Shakespeare and Company (rue de la Bucherie, 37) is one of the most famous bookstores in the whole world! It has occupied a small house opposite Notre Dame since 1964. All books here are exclusively in English. We did not fail to stop by and stayed there for at least an hour and a half, enjoying the aesthetics and spirit of the place immensely! 

Interestingly, Sylvia Beach, who ran the place, first discovered James Joyce’s talent to the world and helped him publish Ulysses. In general, this bookstore was a regular gathering place for creative people whose legacy we now enjoy and benefit from. 

Of course, it is impossible to leave this building without books, and I barely stopped to buy three paper editions. By the way, those who wish can go up to the second floor, grab a book from the shelf, and read it surrounded by authentic bookshelves. In short, I recommend this place wholeheartedly. 

Shakespeare and Company shop


To teleport from Paris to Giverny for a couple of hours and see Monet’s “Water Lilies,” we stopped by the Musee de l’Orangerie. The museum is located on the banks of the Seine, right in Tuileries Garden, one of the first examples of a French regular park from the 16th century. 

To be honest, I liked this museum in some ways even more than the Louvre: in addition to the impressive oval hall with Monet’s paintings, here you can enjoy whole halls with works by Modigliani, Chaïm Soutine, Pierre-Auguste Renoir, etc. You can also stay here for a long time, and on your way back, you can buy some souvenirs in a special shop.

Musée de l'Orangerie Water lilies
Tuileries Gardens

Palais de Tokyo

The Palais de Tokyo is a huge contemporary art space open to the public. It is not actually a palace, but a former exhibition hall built for the 1920s World’s Fair. Since then, it has become a place for all kinds of artistic expression, from paintings and sculptures to performances and installations. 

french paris in the night

Where we had time to stroll

Paris is not only about the sights but also about the great scenery for walking. For example, we had time to stroll along the shopping galleries on the Champs-Élysées, as well as on the most fashionable street of the city—Saint-Honoré; we also stopped by the Luxembourg Gardens – a great place for an afternoon chill on the background of large flowerbeds and the Palace, where the French Senate sits today. On our last evening in Paris, we strolled through the Marais, a favorite neighborhood of Parisians. There, it’s easy to find the colorful building of the Museum of Modern Art, the Pompidou Center, or otherwise Beaubourg. I have already mentioned the beautiful Montmartre and the Tuileries Gardens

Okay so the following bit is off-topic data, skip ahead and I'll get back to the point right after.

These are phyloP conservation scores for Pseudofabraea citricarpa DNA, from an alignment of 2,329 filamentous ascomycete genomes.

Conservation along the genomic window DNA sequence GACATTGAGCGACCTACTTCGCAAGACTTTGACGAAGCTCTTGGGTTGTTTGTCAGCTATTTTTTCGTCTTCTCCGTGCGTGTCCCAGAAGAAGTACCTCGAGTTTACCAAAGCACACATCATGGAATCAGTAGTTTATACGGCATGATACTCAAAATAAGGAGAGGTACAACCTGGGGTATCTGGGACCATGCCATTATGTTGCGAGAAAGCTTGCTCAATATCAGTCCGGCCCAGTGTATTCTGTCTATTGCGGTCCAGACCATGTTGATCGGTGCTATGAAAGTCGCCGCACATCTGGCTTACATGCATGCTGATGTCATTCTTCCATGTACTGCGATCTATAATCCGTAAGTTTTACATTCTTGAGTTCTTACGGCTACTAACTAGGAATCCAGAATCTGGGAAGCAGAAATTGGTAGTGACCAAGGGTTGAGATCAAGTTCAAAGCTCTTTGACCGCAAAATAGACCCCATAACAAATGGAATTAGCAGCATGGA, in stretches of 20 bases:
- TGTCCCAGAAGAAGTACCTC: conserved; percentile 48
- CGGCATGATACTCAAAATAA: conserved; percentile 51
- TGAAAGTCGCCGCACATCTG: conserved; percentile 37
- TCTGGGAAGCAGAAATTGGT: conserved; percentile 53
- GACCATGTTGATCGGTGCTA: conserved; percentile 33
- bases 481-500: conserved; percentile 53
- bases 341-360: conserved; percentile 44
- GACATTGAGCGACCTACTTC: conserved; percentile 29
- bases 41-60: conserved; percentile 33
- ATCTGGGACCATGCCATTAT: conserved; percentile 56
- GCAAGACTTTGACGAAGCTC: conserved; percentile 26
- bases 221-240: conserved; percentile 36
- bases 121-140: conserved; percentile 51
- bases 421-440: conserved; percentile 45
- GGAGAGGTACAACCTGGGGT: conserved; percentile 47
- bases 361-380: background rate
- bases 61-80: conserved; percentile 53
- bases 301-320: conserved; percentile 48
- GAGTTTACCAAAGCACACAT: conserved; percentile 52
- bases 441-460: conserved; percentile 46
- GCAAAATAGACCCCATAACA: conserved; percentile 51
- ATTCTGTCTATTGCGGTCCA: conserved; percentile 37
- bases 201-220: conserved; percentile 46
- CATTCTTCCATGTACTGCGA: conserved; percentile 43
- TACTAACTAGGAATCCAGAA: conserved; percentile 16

Speaking of promenades, we can’t help but talk about walking along the Seine River – an experience we also managed to have. 

Lifehack: Bateau River streetcars run along the Seine. They make eight stops in the city center (Notre Dame, Louvre, Musée d’Orsay, Eiffel Tower, City Hall, Champs-Élysées, Saint-Germain-des-Prés, and Botanical Gardens). The boats leave every 20–25 minutes from 10:00 to 19:00 in the winter (until 21:00 in the summer). Purchasing tickets online is preferable to purchasing them in person. It is possible to get off at stops and get back with one ticket per day. 

Luxembourg Gardens in Paris
Luxembourg Gardens

What we ate and drank in Paris

Let’s start with my favorite: coffee. Before going to Paris, I saw information everywhere that in the French capital, this drink cannot be prepared and that, in general, it is difficult to find good coffee there. However, during all the days of our stay there, we found coffee houses with good ratings, and the coffee there was quite good. The conclusion from this is this: you should look for a place with a good rating and reviews, and then the chance to find something worthwhile will be much higher. I share these coffee houses: KB CaféShop, Terres de Café, and Base Coffee.  

Other traditional Parisian things we tasted were quiche Lorraine, pâtés, oysters, onion soup, macaroons, cheeses, and, of course, wine. We liked the onion soup very much, so I am sharing the place where we tasted it: Le Relais Gascon. 

oysters in Paris
macaroons at Pierre Hermé
cheese and wine in Paris

Valuable guidelines for those going to Paris 

I’ll share some observations that may be very helpful on the trip:

  • Drinking water from springs and fountains on the streets is free, so stock up on an empty bottle. Know that free bread and water must be served in every café, a rule that has been in force throughout France since the time of Napoleon Bonaparte.
  • Baguette and croissant, the crunch of French cuisine, should be bought exclusively in bakeries—boulangerie. For cheese (including vegetarian cheese), look for signs fromagerie and, to buy wine, specialized enotecas. Supermarkets such as Carrefour or Franprix are backup tools for urban romance.